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Cliffs Natural Resources and China’s Steel Production

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Iron ore demand

The demand from China is the largest driver for the seaborne iron ore demand. China consumes more than two-thirds of seaborne-traded iron ore. China’s iron ore imports and the outlook for steel production are the main drivers of the future demand for iron ore.

Let’s have a look at China’s iron ore imports and steel production outlook.

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China’s iron ore imports

China’s iron ore (COMT) imports for June 2017 rose 15.0% YoY (year-over-year) to 94.4 million tons. That was expected since shipments of iron ore from Australia and Brazil rose in the previous month. Imports in the first half of 2017 totaled 539.0 million tons, a rise of 9.3% YoY.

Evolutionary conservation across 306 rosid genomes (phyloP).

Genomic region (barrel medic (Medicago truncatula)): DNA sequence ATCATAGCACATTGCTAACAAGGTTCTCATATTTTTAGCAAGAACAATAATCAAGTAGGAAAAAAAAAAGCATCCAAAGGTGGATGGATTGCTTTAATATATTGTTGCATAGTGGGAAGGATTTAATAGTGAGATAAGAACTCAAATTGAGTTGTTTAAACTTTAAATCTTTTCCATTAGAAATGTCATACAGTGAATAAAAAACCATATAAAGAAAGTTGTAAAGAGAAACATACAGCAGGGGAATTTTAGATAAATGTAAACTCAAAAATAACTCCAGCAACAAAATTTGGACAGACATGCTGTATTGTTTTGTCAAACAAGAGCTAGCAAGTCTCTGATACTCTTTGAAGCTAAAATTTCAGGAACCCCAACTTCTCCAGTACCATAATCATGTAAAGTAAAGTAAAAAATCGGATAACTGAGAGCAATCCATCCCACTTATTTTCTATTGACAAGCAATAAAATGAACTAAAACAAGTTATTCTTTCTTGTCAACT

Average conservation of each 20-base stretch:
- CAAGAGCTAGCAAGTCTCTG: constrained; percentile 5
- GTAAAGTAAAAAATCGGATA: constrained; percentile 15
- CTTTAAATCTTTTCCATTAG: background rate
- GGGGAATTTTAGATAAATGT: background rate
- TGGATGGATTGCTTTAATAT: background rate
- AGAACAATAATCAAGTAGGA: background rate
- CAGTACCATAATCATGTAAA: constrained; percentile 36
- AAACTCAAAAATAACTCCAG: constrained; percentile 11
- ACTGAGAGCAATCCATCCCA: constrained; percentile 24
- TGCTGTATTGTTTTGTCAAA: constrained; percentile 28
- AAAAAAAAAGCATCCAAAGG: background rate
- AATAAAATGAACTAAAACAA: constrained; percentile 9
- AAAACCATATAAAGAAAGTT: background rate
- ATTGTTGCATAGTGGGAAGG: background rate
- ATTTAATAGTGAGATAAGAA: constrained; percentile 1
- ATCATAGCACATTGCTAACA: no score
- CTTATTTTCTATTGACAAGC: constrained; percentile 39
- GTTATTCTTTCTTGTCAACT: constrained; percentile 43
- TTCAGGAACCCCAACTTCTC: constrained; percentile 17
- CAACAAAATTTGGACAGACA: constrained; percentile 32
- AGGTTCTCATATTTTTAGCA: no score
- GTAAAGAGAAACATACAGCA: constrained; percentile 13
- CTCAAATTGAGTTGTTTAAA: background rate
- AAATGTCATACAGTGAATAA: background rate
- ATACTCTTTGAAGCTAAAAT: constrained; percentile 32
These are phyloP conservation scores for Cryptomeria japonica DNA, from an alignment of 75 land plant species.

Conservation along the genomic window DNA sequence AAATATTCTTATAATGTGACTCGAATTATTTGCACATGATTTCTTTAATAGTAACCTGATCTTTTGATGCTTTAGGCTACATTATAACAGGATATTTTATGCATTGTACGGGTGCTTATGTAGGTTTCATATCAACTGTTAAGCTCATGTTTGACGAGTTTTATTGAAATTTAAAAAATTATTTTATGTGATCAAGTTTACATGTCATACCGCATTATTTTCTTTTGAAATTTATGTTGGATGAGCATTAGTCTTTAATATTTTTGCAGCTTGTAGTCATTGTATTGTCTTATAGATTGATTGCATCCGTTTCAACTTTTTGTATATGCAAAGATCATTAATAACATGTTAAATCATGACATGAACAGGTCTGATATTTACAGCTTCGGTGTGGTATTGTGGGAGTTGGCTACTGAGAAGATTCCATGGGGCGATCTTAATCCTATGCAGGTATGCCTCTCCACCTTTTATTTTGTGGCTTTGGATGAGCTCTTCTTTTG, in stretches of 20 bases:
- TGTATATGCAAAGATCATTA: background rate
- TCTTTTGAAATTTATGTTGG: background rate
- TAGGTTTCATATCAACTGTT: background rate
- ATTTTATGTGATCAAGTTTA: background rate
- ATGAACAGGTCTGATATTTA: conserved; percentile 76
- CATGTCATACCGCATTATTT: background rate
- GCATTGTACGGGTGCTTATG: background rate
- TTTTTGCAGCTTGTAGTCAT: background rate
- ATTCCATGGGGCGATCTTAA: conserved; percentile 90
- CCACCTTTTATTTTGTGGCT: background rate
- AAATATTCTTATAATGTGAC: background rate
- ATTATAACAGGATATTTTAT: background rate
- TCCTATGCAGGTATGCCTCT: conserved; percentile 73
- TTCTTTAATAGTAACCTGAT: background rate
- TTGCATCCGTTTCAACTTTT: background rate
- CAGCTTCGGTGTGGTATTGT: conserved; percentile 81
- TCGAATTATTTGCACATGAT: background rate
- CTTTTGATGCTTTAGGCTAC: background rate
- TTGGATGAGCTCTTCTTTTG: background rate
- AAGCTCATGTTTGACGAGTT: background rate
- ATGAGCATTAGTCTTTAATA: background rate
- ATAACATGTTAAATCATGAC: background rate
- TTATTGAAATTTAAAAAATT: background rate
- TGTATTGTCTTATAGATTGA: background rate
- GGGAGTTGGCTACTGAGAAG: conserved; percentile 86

China’s steel production outlook

China’s steel production is hitting one record after another. Its production for June 2017 came in at 73.2 million tons, which was a monthly record. Production for June was 5.4% higher YoY. June’s increase also marked the 16th consecutive monthly rise YoY. Chinese steel mills are producing higher volumes to take advantage of higher margins in the market.

Iron ore inventories at Chinese ports are also inching higher. According to Shanghai SteelHome, inventories were ~141.5 million tons for the week ended June 23, 2017.

All these factors could lead to lower iron ore imports from seaborne players such as BHP Billiton (BHP) (BBL), Vale (VALE), Rio Tinto (RIO), and Cliffs Natural Resources (CLF).

In the next part of this series, we’ll look at some other indicators of Chinese steel demand.

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